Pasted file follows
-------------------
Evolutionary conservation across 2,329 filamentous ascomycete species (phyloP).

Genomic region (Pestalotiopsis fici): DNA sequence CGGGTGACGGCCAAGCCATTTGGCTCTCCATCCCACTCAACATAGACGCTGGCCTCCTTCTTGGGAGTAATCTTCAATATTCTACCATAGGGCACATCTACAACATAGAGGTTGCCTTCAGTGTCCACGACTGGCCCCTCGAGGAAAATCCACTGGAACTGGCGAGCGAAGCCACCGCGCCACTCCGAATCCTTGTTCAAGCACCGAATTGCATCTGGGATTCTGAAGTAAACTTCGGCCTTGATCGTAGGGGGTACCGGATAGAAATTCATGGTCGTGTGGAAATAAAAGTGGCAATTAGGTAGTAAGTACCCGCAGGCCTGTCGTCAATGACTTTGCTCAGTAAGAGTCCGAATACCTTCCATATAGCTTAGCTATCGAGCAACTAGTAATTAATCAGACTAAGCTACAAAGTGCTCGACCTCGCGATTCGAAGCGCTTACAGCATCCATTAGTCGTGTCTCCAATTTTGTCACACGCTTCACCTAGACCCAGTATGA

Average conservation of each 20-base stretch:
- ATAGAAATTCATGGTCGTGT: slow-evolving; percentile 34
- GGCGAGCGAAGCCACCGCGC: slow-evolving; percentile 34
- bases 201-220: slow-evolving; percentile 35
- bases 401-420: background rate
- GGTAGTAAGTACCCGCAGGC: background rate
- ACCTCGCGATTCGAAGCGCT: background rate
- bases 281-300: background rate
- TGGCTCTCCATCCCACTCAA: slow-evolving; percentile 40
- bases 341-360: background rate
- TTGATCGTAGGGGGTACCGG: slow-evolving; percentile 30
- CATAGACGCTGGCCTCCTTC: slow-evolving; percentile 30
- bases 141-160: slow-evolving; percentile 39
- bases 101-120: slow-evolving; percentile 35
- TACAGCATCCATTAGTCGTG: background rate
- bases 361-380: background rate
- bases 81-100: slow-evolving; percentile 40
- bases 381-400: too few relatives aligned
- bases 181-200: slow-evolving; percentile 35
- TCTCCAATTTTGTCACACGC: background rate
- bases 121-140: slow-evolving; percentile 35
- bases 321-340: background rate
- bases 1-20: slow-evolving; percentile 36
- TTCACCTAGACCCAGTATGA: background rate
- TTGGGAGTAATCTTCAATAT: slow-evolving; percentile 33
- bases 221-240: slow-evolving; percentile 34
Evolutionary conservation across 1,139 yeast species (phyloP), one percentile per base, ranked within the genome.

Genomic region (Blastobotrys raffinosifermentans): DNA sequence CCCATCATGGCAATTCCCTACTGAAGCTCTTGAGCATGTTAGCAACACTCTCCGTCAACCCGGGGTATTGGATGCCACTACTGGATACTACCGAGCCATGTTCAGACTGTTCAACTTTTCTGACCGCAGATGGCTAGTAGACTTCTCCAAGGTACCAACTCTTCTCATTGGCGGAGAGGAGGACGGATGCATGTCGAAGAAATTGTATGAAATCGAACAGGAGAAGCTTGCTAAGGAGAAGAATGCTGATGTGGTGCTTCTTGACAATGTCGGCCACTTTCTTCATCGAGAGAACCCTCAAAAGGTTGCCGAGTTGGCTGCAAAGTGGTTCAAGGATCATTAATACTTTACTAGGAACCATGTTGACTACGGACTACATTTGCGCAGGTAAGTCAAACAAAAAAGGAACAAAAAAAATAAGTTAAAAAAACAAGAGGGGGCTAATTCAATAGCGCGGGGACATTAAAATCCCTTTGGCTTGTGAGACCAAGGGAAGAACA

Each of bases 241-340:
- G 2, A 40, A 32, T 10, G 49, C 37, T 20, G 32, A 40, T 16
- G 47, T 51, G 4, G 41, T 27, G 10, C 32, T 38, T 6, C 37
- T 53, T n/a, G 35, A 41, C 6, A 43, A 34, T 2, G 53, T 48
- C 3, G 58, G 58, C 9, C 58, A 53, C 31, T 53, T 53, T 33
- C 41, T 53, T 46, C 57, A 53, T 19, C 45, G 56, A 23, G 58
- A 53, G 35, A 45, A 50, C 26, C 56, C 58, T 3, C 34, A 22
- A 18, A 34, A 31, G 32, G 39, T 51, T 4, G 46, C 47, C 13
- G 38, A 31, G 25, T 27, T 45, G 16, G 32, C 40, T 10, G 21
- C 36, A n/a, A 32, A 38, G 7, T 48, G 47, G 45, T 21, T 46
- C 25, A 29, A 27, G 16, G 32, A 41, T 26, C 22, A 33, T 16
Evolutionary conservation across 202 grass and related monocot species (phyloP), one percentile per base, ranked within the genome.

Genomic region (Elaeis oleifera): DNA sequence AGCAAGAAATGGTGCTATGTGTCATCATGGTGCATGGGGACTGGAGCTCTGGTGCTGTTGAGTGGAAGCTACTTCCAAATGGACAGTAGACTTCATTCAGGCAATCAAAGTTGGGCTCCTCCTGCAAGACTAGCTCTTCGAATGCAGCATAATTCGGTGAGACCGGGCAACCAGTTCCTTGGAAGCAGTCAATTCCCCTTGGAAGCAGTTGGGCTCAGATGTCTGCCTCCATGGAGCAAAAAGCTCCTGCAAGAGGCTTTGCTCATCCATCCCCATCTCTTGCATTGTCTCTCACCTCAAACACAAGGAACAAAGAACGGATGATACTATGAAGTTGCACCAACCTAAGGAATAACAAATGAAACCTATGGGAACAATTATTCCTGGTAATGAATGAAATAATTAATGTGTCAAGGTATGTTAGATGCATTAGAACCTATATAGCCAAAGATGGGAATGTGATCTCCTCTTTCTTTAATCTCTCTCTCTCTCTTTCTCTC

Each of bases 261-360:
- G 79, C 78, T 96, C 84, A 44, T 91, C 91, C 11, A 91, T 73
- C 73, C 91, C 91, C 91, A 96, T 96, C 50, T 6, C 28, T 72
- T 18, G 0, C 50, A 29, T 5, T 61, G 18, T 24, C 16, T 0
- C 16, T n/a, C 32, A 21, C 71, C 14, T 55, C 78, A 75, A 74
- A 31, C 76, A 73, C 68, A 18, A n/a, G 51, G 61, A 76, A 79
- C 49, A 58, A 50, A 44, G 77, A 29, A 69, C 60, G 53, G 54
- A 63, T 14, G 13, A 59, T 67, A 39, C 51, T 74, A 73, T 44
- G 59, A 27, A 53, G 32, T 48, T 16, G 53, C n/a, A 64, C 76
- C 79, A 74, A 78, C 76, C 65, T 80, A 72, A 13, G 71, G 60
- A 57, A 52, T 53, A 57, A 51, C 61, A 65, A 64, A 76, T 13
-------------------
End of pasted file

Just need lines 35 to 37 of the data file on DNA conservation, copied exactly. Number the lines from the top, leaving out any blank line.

- C 3, G 58, G 58, C 9, C 58, A 53, C 31, T 53, T 53, T 33
- C 41, T 53, T 46, C 57, A 53, T 19, C 45, G 56, A 23, G 58
- A 53, G 35, A 45, A 50, C 26, C 56, C 58, T 3, C 34, A 22